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J Am Acad Child Adolesc Psychiatry. 2008 Apr;47(4):426-434. doi: 10.1097/CHI.0b013e31816429d3.

New insights into the comorbidity between ADHD and major depression in adolescent and young adult females.

Author information

1
Drs. Biederman, Ball, Monuteaux, Mick, and Spencer, Ms. McCreary, and Ms. Cote are with the Clinical and Research Program in Pediatric Psychopharmacology, Massachusetts General Hospital; Dr. Biederman is with the Department of Psychiatry, Harvard Medical School; and Dr. Faraone is with the Departments of Psychiatry and Neuroscience and Physiology, SUNY Upstate Medical University.. Electronic address: jbiederman@partners.org.
2
Drs. Biederman, Ball, Monuteaux, Mick, and Spencer, Ms. McCreary, and Ms. Cote are with the Clinical and Research Program in Pediatric Psychopharmacology, Massachusetts General Hospital; Dr. Biederman is with the Department of Psychiatry, Harvard Medical School; and Dr. Faraone is with the Departments of Psychiatry and Neuroscience and Physiology, SUNY Upstate Medical University.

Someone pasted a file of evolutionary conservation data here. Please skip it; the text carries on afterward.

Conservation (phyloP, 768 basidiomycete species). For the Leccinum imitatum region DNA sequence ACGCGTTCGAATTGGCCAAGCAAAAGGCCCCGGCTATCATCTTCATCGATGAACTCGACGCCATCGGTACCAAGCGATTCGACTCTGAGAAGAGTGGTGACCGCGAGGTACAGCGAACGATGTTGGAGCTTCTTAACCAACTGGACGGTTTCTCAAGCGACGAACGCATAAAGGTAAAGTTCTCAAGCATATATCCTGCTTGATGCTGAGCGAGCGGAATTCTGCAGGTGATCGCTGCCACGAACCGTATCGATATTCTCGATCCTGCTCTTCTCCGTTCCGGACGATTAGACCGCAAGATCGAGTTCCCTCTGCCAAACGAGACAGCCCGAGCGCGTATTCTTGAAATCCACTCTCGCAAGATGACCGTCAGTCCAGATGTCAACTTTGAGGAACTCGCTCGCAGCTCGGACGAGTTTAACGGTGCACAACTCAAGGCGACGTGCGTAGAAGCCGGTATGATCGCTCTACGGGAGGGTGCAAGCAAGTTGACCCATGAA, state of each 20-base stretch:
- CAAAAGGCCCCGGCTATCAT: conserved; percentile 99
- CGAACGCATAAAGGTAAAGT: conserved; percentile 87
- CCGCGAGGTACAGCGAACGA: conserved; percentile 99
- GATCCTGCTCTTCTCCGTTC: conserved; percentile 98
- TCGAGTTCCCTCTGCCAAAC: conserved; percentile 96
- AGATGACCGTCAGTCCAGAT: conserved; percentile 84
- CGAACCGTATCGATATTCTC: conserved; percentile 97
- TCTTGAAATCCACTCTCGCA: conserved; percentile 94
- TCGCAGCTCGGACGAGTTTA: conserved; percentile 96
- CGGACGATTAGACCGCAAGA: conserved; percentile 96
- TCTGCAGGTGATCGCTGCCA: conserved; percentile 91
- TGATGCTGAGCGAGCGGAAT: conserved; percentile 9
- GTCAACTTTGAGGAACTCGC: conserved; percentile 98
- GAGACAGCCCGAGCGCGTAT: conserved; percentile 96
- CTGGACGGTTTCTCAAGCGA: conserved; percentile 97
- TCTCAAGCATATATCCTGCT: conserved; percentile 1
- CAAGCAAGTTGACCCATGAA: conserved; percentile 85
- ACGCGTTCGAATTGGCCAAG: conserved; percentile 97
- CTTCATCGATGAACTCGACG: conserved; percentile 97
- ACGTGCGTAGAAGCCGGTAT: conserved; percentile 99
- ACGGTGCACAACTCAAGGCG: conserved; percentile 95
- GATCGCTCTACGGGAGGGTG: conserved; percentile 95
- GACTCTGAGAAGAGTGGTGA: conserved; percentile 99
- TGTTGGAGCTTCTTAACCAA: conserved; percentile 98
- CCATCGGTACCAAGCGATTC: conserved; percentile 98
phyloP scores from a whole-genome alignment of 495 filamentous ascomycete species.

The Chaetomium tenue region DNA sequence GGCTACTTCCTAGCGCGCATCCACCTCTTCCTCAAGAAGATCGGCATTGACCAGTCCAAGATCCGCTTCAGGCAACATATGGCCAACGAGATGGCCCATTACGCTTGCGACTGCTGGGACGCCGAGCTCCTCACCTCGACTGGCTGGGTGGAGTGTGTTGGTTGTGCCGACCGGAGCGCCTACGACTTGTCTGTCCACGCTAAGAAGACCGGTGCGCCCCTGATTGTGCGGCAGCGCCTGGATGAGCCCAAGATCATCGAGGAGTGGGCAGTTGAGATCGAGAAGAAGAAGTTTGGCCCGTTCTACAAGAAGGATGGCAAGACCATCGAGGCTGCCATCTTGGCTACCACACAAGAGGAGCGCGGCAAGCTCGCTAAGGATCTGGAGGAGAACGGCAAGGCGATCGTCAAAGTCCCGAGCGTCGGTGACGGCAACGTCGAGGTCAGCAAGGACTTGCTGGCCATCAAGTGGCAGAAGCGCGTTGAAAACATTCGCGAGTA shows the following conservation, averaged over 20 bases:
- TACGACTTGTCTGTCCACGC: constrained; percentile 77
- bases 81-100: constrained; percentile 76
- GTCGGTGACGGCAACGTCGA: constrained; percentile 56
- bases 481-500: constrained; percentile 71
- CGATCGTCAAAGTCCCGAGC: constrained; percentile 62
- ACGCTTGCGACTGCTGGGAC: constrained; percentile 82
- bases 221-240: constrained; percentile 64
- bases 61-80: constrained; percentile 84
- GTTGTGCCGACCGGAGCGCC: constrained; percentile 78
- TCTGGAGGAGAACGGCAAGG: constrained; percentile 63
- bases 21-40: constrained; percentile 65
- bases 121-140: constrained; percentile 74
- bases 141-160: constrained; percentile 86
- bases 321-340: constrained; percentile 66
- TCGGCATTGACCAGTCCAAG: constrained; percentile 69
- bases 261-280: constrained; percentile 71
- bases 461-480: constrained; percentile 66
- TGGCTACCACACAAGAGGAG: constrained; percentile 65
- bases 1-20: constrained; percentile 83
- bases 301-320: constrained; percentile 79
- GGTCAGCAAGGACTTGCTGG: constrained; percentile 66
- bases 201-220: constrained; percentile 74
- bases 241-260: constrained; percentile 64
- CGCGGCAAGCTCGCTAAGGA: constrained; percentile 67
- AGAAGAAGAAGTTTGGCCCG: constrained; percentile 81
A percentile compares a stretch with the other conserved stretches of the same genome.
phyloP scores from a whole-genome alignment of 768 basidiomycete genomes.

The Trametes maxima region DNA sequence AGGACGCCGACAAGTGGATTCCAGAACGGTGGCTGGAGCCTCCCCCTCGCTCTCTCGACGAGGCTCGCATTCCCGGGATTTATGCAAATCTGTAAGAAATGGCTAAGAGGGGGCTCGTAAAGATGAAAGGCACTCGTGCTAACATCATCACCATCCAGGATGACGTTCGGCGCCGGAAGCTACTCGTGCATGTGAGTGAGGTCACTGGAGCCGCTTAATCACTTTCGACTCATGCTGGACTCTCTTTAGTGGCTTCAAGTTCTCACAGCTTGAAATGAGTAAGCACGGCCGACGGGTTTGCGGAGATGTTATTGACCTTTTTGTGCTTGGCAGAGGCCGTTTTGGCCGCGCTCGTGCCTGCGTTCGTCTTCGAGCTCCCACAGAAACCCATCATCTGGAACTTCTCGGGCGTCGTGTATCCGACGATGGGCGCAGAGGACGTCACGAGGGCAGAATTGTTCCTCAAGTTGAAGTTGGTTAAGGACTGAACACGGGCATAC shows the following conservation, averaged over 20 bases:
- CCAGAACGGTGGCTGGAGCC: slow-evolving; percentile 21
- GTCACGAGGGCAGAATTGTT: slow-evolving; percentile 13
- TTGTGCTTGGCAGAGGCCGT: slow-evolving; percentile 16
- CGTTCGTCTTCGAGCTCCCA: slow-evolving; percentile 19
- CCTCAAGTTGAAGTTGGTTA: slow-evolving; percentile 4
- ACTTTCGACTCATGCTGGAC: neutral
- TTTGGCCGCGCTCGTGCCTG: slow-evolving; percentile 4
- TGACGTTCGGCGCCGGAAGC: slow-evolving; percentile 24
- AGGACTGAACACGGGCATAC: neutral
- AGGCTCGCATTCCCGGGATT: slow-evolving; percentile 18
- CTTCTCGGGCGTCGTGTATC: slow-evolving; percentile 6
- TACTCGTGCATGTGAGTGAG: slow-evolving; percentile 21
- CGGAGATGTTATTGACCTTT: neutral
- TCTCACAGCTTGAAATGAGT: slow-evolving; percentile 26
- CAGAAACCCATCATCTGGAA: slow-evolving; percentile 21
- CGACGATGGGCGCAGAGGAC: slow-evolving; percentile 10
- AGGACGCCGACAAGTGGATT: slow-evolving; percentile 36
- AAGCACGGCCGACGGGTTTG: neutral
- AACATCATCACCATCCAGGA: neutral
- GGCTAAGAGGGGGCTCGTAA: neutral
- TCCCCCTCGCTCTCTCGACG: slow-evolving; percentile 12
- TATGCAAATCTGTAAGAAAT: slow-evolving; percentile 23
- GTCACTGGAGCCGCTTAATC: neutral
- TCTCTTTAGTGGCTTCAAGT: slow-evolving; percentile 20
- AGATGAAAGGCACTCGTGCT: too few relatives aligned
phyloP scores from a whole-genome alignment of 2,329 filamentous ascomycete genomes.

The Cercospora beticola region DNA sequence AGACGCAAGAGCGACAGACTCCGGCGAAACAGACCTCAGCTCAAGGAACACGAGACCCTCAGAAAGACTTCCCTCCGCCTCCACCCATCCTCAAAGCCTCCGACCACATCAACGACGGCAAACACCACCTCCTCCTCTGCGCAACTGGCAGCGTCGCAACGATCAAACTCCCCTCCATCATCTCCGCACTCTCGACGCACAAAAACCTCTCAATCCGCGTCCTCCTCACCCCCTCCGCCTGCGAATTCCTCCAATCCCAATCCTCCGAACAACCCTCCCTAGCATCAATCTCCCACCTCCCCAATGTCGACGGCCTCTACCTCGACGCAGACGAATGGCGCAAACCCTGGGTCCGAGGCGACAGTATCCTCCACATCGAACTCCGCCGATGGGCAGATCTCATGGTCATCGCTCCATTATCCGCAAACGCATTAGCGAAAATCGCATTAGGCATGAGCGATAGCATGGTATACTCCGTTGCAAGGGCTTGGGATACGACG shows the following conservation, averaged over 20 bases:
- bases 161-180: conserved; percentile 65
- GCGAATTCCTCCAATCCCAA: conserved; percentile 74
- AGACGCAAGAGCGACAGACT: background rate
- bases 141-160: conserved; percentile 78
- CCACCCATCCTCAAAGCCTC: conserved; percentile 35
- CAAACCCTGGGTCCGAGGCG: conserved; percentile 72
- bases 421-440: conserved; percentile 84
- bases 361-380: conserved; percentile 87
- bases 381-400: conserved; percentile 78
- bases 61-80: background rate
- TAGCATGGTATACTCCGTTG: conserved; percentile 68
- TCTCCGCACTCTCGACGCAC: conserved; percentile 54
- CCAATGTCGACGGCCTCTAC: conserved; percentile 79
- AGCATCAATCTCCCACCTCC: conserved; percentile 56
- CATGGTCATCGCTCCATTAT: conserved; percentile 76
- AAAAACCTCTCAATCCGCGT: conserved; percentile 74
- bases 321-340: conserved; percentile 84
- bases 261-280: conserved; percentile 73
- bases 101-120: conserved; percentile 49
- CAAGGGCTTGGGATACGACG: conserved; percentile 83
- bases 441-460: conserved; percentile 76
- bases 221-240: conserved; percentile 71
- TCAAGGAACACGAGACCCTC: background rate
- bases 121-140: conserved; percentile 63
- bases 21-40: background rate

Abstract

OBJECTIVE:

The main aim of this study was to evaluate the association between attention-deficit/hyperactivity disorder (ADHD) and major depression (MD) in adolescent and young adult females.

METHOD:

Subjects were females with (n = 140) and without (n = 122) ADHD ascertained from pediatric and psychiatric settings. Subjects were followed prospectively for 5 years into adolescence and young adulthood and reassessed in multiple nonoverlapping domains including psychiatric, cognitive, interpersonal, family, and educational functioning.

RESULTS:

Females with ADHD had a 2.5 times higher risk for MD at adolescent follow-up compared with control females, adjusting for psychiatric comorbidity. MD in females with ADHD was associated with an earlier age at onset, greater than twice the duration, more severe depression-associated impairment, a higher rate of suicidality, and a greater likelihood of requiring psychiatric hospitalization than MD in control girls. Parental MD and proband mania were significant predictors of MD among females with ADHD, independently of other predictors.

CONCLUSIONS:

MD emerging in the context of ADHD in females is an impairing and severe comorbidity worthy of further clinical and scientific considerations.

PMID:
18388760
DOI:
10.1097/CHI.0b013e31816429d3
[Indexed for MEDLINE]

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